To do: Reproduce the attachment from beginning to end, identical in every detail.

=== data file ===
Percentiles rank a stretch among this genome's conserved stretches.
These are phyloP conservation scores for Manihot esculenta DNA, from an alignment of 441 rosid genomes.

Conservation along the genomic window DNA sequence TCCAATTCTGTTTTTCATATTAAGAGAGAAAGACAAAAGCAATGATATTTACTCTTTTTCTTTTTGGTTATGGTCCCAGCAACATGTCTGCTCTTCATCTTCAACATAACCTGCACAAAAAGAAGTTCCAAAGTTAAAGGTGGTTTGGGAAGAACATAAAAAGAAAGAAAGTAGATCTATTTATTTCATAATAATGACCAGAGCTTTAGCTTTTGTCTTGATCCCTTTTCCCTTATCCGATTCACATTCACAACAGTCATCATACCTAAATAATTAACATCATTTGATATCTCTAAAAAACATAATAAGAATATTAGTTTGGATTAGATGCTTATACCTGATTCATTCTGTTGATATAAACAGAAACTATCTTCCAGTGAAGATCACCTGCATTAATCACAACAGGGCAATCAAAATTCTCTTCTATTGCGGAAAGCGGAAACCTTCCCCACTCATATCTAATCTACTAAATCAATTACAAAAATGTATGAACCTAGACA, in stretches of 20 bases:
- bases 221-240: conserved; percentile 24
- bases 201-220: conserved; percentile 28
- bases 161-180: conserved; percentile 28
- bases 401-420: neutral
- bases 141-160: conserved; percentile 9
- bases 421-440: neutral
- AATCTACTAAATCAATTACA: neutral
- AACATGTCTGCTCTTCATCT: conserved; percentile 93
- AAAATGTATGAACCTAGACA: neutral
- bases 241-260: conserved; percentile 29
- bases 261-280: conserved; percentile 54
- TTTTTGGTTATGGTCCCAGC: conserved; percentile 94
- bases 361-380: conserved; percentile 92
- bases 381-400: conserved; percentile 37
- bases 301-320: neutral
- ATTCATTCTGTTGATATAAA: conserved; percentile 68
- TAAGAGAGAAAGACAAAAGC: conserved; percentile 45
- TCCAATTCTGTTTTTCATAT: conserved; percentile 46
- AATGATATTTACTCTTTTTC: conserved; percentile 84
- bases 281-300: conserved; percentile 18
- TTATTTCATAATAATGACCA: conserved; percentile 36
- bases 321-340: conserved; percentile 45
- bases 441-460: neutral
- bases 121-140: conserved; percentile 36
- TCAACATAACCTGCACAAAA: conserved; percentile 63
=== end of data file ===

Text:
Percentiles rank a stretch among this genome's conserved stretches.
These are phyloP conservation scores for Manihot esculenta DNA, from an alignment of 441 rosid genomes.

Conservation along the genomic window DNA sequence TCCAATTCTGTTTTTCATATTAAGAGAGAAAGACAAAAGCAATGATATTTACTCTTTTTCTTTTTGGTTATGGTCCCAGCAACATGTCTGCTCTTCATCTTCAACATAACCTGCACAAAAAGAAGTTCCAAAGTTAAAGGTGGTTTGGGAAGAACATAAAAAGAAAGAAAGTAGATCTATTTATTTCATAATAATGACCAGAGCTTTAGCTTTTGTCTTGATCCCTTTTCCCTTATCCGATTCACATTCACAACAGTCATCATACCTAAATAATTAACATCATTTGATATCTCTAAAAAACATAATAAGAATATTAGTTTGGATTAGATGCTTATACCTGATTCATTCTGTTGATATAAACAGAAACTATCTTCCAGTGAAGATCACCTGCATTAATCACAACAGGGCAATCAAAATTCTCTTCTATTGCGGAAAGCGGAAACCTTCCCCACTCATATCTAATCTACTAAATCAATTACAAAAATGTATGAACCTAGACA, in stretches of 20 bases:
- bases 221-240: conserved; percentile 24
- bases 201-220: conserved; percentile 28
- bases 161-180: conserved; percentile 28
- bases 401-420: neutral
- bases 141-160: conserved; percentile 9
- bases 421-440: neutral
- AATCTACTAAATCAATTACA: neutral
- AACATGTCTGCTCTTCATCT: conserved; percentile 93
- AAAATGTATGAACCTAGACA: neutral
- bases 241-260: conserved; percentile 29
- bases 261-280: conserved; percentile 54
- TTTTTGGTTATGGTCCCAGC: conserved; percentile 94
- bases 361-380: conserved; percentile 92
- bases 381-400: conserved; percentile 37
- bases 301-320: neutral
- ATTCATTCTGTTGATATAAA: conserved; percentile 68
- TAAGAGAGAAAGACAAAAGC: conserved; percentile 45
- TCCAATTCTGTTTTTCATAT: conserved; percentile 46
- AATGATATTTACTCTTTTTC: conserved; percentile 84
- bases 281-300: conserved; percentile 18
- TTATTTCATAATAATGACCA: conserved; percentile 36
- bases 321-340: conserved; percentile 45
- bases 441-460: neutral
- bases 121-140: conserved; percentile 36
- TCAACATAACCTGCACAAAA: conserved; percentile 63